5 Things I Wish I Had Known About Facebook Advertising

We’ve been running Facebook ads for just over probably four years now and the five things I’m going to talk about today, I wish I knew about back then when we started.

We’ve spent probably close to $5 million on Facebook ads, so we’ve learnt a lot over the years. So this post might save you some struggle and some problems if you’re currently running Facebook ads yourself.

1. It’s All About The Creative

The first thing that we have learnt over the years, and probably the most important by far, is that it is all about the creative, it’s all about the ad.
A lot of people bang on about audiences and their funnels and how well the learning page converts. It doesn’t really matter.

If you have a creative or an ad that is intriguing and it appeals to the audience on Facebook, then you’ve got 90% of the work done right there. It will convert itself. So, if you can take any advice from today, it is making sure you’re creative, your hook, and your offer is amazing.

2. Local Businesses Are a Bad Idea

The second thing we have learnt is that supplying leads to a local business is a bad idea. A local business has a very finite population. It might be 30,000, 40,000, 50,000 people but a lot of the time with our campaigns we’re showing that amount of people ads on a daily basis.

If you’re trying to do this and generate a lot of leads for a local business, you’re going to start getting what’s called ad fatigue, you’re going to start showing ads to these people five, six, seven times a week, and unless these local businesses have got different offers and different things they can sell, the ads are just going to not work after a while. So, running ads for these type of businesses is a big no-no for us and we don’t do it anymore.

3. Don’t Sell Within Your Facebook Ads

The third thing we’ve learnt is not to sell in the ad. I see this all the time in my own Facebook news feeds. I see mortgage brokers or mortgage companies trying to sell their product, sell the low-interest rate, sell the high loan to value. People aren’t on Facebook to be sold to, they’re there to be entertained. What you have to do within your ads is to create intrigue, create curiosity, and once you do this, you can then get your audience to engage and take them to what we call an advertorial which does the selling rather than within the ad itself.

That might be a little bit hard to wrap your head around, but we’ve found that if you have really short ad copy that creates curiosity, creates intrigue, it gets really cheap clicks which, in turn, leads to really cheap conversions. Definitely make sure you are not selling within your Facebook ad.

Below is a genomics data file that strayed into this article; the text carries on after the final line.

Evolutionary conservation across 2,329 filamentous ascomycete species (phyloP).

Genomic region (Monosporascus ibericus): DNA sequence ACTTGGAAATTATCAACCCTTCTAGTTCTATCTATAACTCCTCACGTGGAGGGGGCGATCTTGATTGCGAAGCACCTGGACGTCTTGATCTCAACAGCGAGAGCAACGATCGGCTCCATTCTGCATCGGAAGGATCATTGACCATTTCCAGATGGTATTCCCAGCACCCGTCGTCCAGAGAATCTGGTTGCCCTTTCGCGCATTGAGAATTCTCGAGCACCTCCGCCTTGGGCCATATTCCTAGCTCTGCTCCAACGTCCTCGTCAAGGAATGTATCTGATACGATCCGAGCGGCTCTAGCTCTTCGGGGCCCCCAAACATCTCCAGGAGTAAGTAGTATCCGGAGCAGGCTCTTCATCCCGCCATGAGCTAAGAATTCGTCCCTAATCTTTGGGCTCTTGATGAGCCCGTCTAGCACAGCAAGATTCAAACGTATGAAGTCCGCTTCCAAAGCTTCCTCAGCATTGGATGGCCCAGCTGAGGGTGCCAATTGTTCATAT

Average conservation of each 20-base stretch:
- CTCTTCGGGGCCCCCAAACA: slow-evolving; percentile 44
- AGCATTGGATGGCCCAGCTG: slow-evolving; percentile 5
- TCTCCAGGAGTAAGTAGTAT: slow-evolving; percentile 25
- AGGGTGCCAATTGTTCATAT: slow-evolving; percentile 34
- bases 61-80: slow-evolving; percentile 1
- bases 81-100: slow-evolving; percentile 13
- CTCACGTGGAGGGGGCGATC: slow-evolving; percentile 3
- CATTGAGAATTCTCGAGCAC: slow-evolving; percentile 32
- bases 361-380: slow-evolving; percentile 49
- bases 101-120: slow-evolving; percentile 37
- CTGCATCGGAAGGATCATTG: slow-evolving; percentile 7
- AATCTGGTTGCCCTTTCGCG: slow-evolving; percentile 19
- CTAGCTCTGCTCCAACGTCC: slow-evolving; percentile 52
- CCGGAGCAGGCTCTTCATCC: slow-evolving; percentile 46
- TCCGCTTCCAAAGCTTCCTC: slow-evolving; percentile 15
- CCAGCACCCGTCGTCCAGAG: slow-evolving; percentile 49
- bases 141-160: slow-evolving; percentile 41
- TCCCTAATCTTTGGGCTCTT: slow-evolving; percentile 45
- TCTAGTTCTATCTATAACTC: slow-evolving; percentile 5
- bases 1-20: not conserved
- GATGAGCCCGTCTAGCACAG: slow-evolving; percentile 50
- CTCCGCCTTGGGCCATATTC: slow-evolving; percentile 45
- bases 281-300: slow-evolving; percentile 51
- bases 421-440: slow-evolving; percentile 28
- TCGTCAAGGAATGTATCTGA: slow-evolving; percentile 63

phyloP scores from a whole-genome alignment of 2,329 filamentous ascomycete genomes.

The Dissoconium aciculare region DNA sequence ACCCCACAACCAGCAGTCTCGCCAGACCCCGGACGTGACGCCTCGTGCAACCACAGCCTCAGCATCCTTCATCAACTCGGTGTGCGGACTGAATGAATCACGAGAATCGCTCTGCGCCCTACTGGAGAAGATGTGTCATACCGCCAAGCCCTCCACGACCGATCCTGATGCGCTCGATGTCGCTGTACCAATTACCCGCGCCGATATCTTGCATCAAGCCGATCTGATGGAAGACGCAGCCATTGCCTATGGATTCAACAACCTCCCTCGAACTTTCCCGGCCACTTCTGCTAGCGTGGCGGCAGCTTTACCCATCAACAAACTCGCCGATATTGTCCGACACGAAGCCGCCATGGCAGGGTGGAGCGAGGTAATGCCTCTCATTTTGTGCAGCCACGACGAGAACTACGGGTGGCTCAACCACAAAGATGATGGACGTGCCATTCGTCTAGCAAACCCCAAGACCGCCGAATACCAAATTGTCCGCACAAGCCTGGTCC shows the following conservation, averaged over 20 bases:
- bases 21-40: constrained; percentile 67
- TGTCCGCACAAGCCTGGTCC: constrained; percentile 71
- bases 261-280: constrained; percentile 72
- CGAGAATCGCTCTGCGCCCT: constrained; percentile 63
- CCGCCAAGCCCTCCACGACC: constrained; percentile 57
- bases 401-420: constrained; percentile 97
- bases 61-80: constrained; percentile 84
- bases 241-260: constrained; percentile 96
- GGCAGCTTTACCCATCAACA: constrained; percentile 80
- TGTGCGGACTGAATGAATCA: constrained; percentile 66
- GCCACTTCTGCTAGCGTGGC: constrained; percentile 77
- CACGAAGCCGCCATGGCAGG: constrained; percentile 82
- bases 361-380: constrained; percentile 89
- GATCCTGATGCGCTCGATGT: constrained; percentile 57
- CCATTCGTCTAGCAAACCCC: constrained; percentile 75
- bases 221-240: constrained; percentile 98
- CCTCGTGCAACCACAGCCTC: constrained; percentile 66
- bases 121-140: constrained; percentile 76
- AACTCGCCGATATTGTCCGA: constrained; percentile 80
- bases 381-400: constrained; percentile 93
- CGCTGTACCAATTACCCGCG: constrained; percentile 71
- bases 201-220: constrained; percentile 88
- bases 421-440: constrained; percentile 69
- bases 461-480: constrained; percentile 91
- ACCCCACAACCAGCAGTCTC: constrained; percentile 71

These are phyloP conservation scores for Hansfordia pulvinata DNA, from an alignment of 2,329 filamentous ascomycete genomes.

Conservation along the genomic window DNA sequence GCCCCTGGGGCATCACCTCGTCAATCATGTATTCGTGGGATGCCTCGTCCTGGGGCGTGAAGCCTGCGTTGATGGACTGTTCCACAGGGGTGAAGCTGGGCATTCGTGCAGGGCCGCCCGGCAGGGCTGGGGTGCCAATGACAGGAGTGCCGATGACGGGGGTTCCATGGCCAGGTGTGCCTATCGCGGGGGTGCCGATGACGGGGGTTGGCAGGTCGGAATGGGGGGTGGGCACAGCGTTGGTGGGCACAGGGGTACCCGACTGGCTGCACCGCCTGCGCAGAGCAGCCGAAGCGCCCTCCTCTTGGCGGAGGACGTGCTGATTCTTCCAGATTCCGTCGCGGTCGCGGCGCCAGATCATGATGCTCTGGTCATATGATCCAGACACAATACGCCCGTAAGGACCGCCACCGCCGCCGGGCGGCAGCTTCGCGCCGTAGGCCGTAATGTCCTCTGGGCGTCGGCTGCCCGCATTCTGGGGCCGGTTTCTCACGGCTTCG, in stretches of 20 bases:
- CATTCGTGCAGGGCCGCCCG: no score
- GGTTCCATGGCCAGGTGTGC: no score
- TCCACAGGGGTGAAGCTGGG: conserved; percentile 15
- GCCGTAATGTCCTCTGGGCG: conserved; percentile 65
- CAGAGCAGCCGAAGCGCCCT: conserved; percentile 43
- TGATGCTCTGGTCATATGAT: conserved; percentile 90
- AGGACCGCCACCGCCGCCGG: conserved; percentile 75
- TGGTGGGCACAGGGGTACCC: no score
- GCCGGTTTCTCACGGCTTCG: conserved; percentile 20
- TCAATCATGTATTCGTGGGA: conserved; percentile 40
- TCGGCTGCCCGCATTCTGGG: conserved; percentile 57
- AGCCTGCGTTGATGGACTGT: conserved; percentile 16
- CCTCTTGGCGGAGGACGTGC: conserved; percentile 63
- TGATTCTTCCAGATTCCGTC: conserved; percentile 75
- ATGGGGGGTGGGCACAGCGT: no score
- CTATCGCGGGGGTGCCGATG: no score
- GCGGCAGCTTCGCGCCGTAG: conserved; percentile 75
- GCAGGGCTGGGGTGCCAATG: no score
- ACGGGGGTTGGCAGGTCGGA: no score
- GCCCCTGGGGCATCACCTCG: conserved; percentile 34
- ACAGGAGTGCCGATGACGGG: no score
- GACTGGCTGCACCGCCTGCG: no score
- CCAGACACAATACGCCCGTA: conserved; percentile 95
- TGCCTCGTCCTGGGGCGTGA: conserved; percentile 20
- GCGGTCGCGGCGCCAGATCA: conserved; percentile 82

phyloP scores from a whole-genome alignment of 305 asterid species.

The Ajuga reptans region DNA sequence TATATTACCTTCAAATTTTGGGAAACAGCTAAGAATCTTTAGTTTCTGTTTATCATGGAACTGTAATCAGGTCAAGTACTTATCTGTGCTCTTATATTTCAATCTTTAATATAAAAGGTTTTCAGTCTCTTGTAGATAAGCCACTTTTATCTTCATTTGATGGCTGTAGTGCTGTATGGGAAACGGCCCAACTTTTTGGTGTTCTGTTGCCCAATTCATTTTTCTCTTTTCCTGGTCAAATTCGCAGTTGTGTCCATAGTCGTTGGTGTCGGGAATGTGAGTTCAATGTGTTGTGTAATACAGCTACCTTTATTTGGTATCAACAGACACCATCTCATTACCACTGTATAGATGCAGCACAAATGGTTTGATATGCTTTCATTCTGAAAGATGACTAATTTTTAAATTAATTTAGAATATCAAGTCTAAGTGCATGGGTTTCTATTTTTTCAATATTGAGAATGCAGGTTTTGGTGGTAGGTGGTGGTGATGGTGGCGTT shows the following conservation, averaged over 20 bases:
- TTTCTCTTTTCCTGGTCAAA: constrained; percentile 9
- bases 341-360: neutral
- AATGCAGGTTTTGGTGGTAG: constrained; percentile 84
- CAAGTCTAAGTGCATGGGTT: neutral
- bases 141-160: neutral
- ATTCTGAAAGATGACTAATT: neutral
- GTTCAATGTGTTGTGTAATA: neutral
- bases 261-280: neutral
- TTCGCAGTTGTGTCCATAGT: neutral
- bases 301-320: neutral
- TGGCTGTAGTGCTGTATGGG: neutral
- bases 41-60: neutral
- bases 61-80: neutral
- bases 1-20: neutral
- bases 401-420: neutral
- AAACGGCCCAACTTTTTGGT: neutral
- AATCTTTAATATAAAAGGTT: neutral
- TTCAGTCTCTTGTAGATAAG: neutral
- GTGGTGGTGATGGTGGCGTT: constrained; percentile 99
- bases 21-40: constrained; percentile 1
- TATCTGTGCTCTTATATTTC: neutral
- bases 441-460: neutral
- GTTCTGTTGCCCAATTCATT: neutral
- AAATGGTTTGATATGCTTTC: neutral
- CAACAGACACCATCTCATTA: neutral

4. Targeting Doesn’t Matter

The fourth thing I wish someone had told me four years ago is that targeting really doesn’t matter if you have a big enough offer. If you have a product that you’re advertising that applies to the whole of the UK, for example.
You might want to start off and try and be tight with your targeting so you can get some cheaper leads, but the beauty of Facebook is their ability to start finding new leads once that thank you page and pixel begins to fire.
If you start off for the first two or three weeks and you create 100 leads over those first two or three weeks, what you’ll find is that Facebook starts learning what type of people convert and they’ll start showing ads to similar people on Facebook.

If I can give another bit of advice is not to focus too much on targeting and just let Facebook do its thing.

5. Roll With The Punches

The last thing I want to teach you guys today is that you have to roll with the punches with Facebook. You hear of the algorithm changes all the time. You hear of them tweaking stuff and there’s so much doom and gloom when it comes to Facebook advertising that you think it might be the end of the world and this has happened to me probably four or five times per year where it feels like everything’s going to end. The cost per lead is spiking, we lose money, things aren’t going well, but these things always have a way of sorting themselves out.

On Monday and Tuesday, you might be running ads and the cost per lead is super high, it doesn’t look like it’s sustainable, and then Wednesday, Thursday, and Friday, the leads become super cheap. Sometimes there’s no rhyme or reason and you have to learn to separate yourself from that emotion and if you can do that and roll with the punches, then you’ll be absolutely fine. We’ve seen this happen over and over again with us and it’s normal, it’s like any business.

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